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already ancient appearance basalt beautiful become Belfast believe better buildings built called castle Catholic cause churches coast columns completely continued Cork course covered Dublin England English entire exist extremely eyes fact Father feet frequently friends German give hand head hill honour horses houses hundred increase inhabitants interesting Ireland Irish island Italy Kilkenny kind kings lake land latter least less linen live look manner means meet miles mountains nature never O'Connell once party passed persons pillars poor possess present probably produced race received remains remarkable repeal respect river road rocks round ruins Scotland seems seen side similar sometimes stand stone temperance thing towers town traveller trees turf usually valley various walls whilst whole wild
Strana 238 - THE harp that once through Tara's halls The soul of music shed, Now hangs as mute on Tara's walls As if that soul were fled. So sleeps the pride of former days, So glory's thrill is o'er, And hearts that once beat high for praise Now feel that pulse no more.
Strana 141 - SWEET Innisfallen, fare thee well, May calm and sunshine long be thine ! How fair thou art let others tell, To feel how fair shall long be mine. Sweet Innisfallen, long shall dwell In memory's dream that sunny smile Which o'er thee on that evening fell, When first I saw thy fairy isle.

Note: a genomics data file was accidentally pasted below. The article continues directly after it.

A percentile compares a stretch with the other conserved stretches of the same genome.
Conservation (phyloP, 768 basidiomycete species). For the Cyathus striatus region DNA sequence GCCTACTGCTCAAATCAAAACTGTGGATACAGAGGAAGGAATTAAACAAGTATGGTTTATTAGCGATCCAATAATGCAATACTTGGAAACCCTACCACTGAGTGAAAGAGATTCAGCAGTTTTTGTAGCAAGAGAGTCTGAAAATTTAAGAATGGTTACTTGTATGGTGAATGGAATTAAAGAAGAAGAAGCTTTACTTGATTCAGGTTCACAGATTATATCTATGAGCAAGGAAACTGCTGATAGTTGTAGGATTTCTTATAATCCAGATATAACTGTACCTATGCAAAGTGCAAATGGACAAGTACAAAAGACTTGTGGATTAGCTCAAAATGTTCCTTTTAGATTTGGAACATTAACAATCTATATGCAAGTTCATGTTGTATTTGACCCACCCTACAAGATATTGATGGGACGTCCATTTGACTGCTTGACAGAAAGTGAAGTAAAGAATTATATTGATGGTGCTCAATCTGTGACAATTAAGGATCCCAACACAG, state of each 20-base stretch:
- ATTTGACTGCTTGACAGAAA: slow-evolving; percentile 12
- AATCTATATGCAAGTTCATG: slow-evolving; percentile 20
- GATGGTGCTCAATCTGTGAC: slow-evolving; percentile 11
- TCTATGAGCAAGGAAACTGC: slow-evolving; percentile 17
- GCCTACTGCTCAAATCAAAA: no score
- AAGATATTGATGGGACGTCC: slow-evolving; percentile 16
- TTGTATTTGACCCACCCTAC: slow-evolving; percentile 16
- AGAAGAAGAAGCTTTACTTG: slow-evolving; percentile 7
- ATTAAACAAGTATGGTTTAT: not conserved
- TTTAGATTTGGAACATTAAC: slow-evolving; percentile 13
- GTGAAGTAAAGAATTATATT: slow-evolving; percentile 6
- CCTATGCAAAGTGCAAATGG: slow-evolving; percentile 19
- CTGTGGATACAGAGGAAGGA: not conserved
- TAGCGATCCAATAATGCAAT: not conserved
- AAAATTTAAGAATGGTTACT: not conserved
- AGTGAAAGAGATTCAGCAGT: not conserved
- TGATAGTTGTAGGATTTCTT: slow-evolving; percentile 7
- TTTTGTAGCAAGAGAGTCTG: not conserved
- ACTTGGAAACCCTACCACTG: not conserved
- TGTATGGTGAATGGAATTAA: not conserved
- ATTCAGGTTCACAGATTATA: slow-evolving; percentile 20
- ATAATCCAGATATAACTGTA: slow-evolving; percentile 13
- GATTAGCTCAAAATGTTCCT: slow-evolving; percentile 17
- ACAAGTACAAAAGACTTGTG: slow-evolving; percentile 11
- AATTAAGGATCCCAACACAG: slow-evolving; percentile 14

Strana 238 - And through ages of bondage and slaughter, Our country shall bleed for thy shame. Already the curse is upon her, And strangers her valleys profane ; They come to divide — to dishonour, And tyrants they long will remain. But onward ! — the green banner rearing, Go, flesh every sword to the hilt ; On our side is Virtue and Erin, On theirs is the Saxon and Guilt.
Strana 243 - BY that Lake, whose gloomy shore Sky-lark never warbles o'er, ')' "Where the cliff hangs high and steep, Young Saint Kevin stole to sleep. " Here, at least," he calmly said, " Woman ne'er shall find my bed.
Strana 312 - ERIN ! the tear and the smile in thine eyes Blend like the rainbow that hangs in thy skies ! Shining through sorrow's stream, Saddening through pleasure's beam, Thy suns with doubtful gleam Weep while they rise.
Strana 156 - ... half-crazed and comically-dressed beggars, who sometimes reminded me of certain characters in Walter Scott's novels. Mary Sullivan (for she soon confided to me her name) was now proceeding very quietly and orderly along the shore of Bantry Bay. I wished her a good evening, when she thanked me politely. Here business for the day was over; and although she still wore the costume of her part, the play was ended, she had left the stage, and was now returning homewards. As she told me that she lived...
Strana 407 - Coarse bed of rude amorphous basalts, showing marks of a tendency toward forms, resembling an imperfect crystallization 60 4. Second range of regular pillars, neat, and divided into joints 40 5. Bed of red argillaceous ochre, on which the second range of pillars") rests ) 6. A thin course of iron ore amid the bed of ochre ,^.22 7.
Strana 411 - The men were quartered two and two through the Root ; that is to say, one of...
Strana 412 - MacQuillan was extremely mortified at his ill-success, and very disconsolate at the difficulties which attended the transporting of his poor people over the river Bann and the Lough Foyle, which lay between him and his new territory. The crafty Englishman, taking advantage of his situation, by an offer of some lands which lay nearer his old dominions, persuaded him to cede his title to the Barony of Inisowen ; and thus the Chichesters, who afterwards obtained the title of Earls of Donegal!, became...